Optimising Set<String> comparisons


(Nial Giacomelli) #1

Many thanks to Tim for suggesting isSubset, which I had somehow missed
while browsing the documentation.

To answer Dave's questions: unfortunately the Set comparisons aren't an
ideal candidate for asynchronous work. The comparisons take place as part
of a CSS-like styling phase, whereby a number of Sets (the stylesheet
definitions) are compared against many thousands of other Sets (the class
lists for each styleable object). While I believe the Int comparisons would
undoubtedly be faster, I'm likely to lose even more time calculating the
hashValues for each Set.

I believe the use of isSubset as well as some result caching (storing
matches for subsequent queries including identical class lists) is likely
to result in a decent speed improvement. Thank you both for taking the time
to respond.

And if anyone has any suggestions for alternative approaches I'm all ears
:slight_smile:

···

On Sun, Nov 13, 2016 at 11:49 PM, David Sweeris <davesweeris@mac.com> wrote:

On Nov 13, 2016, at 1:58 PM, Nial Giacomelli via swift-users < > swift-users@swift.org> wrote:

Using Swift 3 I have a function that's called extremely frequently and is
appearing regularly in Profiler runs. The function takes two Set<String>
instances and simply attempts to determine whether all items from Set A are
present in Set B (it's important to note that Set B may well contain
additional items).

I've attempted to approach the problem in two ways:

let diff = a.subtracting(b)
guard diff.count == 0 else { return false }

And also by simply iterating over the contents of Set A, like so:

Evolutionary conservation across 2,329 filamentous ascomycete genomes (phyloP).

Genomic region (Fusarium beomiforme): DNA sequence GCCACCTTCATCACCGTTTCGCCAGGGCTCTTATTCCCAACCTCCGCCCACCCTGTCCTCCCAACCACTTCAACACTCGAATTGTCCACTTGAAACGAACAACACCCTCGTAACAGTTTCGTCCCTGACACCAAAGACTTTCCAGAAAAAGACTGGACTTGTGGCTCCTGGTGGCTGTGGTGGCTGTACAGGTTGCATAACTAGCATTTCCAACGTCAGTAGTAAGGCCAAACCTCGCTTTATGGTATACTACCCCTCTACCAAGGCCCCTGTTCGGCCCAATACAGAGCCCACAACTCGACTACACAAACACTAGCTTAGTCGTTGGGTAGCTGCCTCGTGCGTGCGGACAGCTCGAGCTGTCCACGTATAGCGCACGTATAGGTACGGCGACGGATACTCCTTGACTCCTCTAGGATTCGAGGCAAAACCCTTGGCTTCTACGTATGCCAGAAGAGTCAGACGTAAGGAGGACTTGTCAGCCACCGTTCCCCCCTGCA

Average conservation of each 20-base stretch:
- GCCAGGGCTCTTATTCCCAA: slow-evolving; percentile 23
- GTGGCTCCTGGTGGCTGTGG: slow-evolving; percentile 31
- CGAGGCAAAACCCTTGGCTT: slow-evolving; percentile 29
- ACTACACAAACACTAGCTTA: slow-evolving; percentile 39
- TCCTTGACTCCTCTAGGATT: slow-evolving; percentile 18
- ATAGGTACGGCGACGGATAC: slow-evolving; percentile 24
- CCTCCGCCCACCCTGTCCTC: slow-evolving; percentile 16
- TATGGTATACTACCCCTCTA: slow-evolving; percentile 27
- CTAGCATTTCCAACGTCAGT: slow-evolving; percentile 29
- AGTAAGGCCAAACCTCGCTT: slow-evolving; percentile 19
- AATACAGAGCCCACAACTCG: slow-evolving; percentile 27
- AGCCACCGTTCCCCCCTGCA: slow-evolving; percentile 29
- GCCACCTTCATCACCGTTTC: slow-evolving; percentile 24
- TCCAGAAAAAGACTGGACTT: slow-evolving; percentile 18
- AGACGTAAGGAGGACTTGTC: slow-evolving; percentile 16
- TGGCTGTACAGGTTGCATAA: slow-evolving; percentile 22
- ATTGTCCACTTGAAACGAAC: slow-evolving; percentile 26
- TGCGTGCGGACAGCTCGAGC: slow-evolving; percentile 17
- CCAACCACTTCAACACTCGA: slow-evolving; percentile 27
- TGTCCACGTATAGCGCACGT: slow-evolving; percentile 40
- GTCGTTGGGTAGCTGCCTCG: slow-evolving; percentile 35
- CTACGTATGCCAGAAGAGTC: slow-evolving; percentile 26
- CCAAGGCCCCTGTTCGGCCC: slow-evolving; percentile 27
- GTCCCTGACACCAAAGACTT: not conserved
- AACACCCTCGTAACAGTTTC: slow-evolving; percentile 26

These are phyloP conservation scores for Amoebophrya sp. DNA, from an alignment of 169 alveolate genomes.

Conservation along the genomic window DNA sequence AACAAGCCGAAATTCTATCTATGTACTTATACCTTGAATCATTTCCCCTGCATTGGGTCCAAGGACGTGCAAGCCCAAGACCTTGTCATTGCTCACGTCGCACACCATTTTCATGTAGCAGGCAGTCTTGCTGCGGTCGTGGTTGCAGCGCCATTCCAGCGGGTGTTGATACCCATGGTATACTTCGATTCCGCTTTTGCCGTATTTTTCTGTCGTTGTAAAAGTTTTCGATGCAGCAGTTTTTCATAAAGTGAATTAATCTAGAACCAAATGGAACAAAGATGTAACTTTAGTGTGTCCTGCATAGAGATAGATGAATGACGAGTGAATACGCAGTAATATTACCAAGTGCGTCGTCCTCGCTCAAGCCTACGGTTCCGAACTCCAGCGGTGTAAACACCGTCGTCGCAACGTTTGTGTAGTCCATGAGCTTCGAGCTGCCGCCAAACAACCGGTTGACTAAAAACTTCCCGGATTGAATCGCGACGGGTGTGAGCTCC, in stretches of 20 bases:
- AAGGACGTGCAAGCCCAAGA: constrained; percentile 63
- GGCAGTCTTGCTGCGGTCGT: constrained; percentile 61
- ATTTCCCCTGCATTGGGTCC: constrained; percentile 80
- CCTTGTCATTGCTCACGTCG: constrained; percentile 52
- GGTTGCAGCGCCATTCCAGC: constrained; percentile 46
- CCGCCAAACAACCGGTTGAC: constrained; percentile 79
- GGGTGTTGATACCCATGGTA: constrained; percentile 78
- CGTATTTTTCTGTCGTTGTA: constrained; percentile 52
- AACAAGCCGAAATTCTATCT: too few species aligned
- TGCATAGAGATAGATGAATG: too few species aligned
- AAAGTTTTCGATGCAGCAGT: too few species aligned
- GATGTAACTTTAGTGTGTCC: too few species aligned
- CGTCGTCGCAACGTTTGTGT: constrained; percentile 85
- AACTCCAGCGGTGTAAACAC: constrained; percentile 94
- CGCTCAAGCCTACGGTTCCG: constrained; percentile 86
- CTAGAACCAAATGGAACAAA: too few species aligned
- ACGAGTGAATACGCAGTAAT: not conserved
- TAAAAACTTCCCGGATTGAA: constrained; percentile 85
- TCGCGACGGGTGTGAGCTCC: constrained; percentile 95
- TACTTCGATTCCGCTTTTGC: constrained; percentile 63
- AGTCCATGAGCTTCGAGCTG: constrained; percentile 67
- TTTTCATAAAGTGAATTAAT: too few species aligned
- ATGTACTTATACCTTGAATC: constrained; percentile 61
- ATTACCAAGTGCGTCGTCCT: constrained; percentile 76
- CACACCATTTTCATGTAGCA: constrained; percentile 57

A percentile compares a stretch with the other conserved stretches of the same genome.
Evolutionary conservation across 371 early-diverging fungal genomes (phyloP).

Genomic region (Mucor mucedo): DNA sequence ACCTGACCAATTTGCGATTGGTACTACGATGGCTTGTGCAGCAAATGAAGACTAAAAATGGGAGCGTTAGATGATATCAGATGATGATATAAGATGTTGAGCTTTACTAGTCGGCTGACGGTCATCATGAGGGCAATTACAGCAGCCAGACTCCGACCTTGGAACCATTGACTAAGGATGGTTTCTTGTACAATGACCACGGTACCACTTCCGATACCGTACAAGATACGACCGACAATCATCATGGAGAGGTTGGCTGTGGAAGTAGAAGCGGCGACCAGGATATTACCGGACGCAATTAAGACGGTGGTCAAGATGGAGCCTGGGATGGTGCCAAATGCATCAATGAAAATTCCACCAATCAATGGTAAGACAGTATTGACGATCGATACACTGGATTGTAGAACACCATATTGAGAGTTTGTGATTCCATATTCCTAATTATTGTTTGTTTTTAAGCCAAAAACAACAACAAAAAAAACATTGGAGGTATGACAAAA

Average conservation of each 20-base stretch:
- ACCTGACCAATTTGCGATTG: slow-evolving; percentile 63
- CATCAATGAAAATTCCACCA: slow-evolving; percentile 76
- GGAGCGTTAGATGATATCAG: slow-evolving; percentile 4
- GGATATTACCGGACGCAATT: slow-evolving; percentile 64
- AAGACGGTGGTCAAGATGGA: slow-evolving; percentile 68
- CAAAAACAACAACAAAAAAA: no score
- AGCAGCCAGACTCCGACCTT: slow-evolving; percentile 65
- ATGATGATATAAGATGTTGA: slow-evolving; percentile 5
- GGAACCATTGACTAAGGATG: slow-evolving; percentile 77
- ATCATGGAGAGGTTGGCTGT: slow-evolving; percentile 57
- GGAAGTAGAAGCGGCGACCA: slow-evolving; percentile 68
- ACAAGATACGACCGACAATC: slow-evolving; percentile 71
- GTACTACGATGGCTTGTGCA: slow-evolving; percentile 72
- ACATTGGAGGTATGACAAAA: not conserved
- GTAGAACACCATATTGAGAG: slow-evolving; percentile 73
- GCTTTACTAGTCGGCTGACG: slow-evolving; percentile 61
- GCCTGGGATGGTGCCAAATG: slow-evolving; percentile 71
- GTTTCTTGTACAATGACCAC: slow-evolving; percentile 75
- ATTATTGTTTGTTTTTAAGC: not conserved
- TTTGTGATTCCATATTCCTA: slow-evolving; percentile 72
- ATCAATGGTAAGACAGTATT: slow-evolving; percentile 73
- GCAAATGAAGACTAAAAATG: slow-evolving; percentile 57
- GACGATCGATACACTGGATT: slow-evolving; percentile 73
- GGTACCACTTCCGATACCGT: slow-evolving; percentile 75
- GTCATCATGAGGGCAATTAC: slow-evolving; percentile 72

for item in a {
if !b.contains(item) {
return false
}
}

Both ultimately end up spending the majority of their time in String._
compareDeterministicUnicodeCollaton(String) -> Int. Which makes sense,
given what I'm doing - but ideally I'd like to come up with a more
efficient way of performing the above check. Swift's String representation
is incredibly robust, but for my needs the strings could be adequately
represented in ASCII encoding. I've also considered storing and comparing
the hashValue of the strings, to speed up comparisons...

Hopefully this is an acceptable question for this mailing list. I'm aware
that this may not be a Swift-specific question and could well be solved
with a more efficient data structure or approach, but I'd really appreciate
some input from more experienced Swift developers :slight_smile:

How often do the sets change? And where do you get them from? I’m
wondering, if there’s enough time between when you get the strings and when
you need to know if setA is a subset of setB, could you somehow compute the
answer asynchronously in a background thread or something? Strictly
speaking it wouldn't be any less work, but if you can move it to where
you’re waiting for user input or something you’ll probably get your answer
sooner.

Regarding how to get the answer using less work in the first place, I
think you’re doing a tiny bit of extra work — just some allocation
overhead, really — by calculating the set difference and checking that its
count == 0, rather than just checking if a.isSubset(of: b). Beyond that,
I’m not really sure… You might be able to do something with the strings’
hash values. I mean, I don’t know if they really “work like that” (I’m
quite foggy on how hash values are calculated and exactly what they’re
suitable for… this might be a horrible idea), but if they do, comparing
hash values (Ints) will definitely be faster than comparing Strings. I did
some quick’n’dirty testing on my machine with some code very much like:

let setA: Set<String> = ["some", "set", "of", "random", "strings"]
let setB: Set<String> = ["some", "other", "set", "of", "strings"]
let hashedA = Set(setA.map{$0.hashValue})
let hashedB = Set(setB.map{$0.hashValue})
setA.isSubset(of: setB)
hashedA.isSubset(of: hashedB)

The actual execution of hashedA.isSubset(of: hashedB) seems to be very
roughly 2x faster than setA.isSubset(of: setB). However, if you include
the overhead of calculating them, using hash values drops to about 5x
*slower*. So unless you’d be reusing the hashed values a lot or
something, I think you’re already doing about the least amount of work I
can think of.

- Dave Sweeris